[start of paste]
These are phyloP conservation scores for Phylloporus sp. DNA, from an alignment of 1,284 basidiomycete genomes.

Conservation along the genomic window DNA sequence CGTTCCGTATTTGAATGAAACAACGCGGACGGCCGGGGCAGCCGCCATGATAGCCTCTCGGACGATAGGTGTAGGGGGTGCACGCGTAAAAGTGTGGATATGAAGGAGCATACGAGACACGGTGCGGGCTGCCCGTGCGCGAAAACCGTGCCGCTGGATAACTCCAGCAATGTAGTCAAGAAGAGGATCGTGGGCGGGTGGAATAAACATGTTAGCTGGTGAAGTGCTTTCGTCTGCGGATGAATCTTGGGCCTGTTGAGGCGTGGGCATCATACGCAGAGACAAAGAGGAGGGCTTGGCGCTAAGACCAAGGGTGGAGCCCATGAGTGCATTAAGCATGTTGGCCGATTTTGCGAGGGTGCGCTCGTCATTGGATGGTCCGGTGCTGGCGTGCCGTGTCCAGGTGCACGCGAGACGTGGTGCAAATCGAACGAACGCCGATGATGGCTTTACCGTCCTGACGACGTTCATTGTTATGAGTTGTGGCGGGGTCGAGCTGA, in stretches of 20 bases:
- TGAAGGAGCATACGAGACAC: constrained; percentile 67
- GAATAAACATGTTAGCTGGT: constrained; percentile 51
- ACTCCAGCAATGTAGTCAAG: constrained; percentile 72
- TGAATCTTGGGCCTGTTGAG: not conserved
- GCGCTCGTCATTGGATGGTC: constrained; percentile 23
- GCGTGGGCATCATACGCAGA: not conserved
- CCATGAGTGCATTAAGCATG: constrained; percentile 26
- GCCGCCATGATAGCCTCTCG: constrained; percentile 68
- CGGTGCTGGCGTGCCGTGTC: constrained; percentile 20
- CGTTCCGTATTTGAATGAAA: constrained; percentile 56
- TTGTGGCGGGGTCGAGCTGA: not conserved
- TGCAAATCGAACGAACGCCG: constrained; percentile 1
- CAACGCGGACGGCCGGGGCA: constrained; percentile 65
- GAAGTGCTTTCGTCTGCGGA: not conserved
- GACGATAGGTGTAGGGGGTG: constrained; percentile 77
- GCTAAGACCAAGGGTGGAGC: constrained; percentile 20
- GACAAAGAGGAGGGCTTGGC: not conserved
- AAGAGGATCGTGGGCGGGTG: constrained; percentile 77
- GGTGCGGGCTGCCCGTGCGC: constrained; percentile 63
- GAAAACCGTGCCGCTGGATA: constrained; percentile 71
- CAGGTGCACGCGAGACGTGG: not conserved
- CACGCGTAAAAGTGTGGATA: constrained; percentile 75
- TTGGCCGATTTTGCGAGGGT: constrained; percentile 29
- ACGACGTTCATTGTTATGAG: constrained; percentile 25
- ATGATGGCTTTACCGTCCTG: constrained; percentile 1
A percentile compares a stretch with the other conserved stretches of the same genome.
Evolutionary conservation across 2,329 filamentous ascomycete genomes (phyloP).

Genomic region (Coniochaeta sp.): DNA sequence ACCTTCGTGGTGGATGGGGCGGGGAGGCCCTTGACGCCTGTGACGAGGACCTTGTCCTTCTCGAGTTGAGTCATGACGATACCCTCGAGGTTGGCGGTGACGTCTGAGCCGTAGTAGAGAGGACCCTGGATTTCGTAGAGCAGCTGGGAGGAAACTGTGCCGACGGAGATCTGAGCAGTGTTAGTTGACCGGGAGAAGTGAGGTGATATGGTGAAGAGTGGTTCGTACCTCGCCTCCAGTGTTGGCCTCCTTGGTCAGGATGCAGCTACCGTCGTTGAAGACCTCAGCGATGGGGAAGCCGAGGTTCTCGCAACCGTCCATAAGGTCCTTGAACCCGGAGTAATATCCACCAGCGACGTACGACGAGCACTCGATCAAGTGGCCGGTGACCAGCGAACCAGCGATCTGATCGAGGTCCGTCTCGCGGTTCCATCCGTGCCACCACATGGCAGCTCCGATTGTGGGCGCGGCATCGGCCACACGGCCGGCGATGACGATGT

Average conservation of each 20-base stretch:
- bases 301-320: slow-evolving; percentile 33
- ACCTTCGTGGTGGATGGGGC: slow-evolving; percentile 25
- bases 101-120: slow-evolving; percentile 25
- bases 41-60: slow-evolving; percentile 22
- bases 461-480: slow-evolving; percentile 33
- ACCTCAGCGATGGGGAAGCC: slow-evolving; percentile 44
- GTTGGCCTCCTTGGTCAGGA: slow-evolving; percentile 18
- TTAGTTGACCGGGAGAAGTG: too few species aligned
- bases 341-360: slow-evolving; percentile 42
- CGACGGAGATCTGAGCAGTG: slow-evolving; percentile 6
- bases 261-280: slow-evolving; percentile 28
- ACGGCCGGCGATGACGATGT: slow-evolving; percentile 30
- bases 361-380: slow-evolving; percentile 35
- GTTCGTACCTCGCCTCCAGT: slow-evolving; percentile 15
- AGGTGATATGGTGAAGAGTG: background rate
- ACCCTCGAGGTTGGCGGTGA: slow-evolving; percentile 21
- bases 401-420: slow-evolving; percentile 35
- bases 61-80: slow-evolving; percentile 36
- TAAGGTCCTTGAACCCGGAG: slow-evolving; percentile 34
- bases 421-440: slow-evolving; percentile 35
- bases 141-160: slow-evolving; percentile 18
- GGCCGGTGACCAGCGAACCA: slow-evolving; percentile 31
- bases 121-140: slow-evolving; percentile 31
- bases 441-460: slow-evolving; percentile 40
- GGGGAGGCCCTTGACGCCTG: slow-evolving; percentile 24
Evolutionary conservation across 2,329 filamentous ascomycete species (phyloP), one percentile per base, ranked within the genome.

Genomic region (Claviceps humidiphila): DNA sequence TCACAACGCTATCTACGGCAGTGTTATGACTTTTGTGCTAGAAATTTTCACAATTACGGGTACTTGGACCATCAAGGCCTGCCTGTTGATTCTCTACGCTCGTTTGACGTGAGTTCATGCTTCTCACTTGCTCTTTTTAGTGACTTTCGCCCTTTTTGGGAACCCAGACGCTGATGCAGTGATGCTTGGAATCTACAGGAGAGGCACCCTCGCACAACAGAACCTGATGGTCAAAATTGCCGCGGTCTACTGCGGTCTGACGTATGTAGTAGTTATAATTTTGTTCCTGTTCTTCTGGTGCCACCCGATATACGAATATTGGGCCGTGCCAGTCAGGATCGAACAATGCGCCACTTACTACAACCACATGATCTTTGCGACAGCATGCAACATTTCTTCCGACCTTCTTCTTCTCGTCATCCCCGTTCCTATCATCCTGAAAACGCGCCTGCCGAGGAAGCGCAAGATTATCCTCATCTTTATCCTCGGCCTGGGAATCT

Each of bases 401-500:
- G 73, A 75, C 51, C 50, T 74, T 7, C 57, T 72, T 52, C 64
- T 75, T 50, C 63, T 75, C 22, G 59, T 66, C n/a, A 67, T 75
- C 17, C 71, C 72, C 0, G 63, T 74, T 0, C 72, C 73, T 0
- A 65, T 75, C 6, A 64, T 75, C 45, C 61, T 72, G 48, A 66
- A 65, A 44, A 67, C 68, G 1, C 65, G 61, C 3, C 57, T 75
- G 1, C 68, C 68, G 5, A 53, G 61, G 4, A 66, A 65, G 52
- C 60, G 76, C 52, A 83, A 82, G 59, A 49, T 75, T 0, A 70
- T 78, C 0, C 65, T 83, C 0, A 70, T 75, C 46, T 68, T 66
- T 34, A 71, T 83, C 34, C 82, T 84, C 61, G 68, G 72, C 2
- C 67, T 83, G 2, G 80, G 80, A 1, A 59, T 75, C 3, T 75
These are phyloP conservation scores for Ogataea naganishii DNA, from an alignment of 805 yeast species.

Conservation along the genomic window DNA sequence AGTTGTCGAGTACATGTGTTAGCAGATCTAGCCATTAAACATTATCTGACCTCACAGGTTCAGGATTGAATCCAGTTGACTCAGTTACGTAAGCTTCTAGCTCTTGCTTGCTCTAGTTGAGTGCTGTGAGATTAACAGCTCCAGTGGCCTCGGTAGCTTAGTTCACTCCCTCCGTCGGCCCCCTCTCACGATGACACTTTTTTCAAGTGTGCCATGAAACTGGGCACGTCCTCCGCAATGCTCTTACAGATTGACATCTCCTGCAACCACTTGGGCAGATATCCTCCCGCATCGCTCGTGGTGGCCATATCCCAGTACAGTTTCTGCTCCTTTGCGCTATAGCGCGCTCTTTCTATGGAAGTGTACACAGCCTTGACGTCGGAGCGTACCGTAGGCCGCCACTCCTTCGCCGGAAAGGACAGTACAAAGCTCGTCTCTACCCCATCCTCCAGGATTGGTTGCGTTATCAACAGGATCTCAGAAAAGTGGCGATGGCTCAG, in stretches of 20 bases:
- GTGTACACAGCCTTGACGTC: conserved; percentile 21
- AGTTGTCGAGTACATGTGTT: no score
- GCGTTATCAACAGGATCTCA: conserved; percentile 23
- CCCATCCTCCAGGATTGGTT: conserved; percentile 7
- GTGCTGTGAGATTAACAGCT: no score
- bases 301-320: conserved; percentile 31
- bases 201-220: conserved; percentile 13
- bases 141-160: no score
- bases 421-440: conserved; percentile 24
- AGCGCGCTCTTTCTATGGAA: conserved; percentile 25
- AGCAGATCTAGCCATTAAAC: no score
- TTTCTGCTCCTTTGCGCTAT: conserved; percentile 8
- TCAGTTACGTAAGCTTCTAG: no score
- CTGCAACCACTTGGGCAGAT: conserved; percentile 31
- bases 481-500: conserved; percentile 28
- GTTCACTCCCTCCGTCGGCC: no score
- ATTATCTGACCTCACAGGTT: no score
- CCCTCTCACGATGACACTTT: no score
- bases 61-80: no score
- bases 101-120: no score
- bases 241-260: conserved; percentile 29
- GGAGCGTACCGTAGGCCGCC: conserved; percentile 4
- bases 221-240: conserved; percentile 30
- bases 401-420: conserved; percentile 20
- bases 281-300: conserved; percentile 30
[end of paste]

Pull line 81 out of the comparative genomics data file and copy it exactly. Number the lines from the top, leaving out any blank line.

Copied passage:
- AGCGCGCTCTTTCTATGGAA: conserved; percentile 25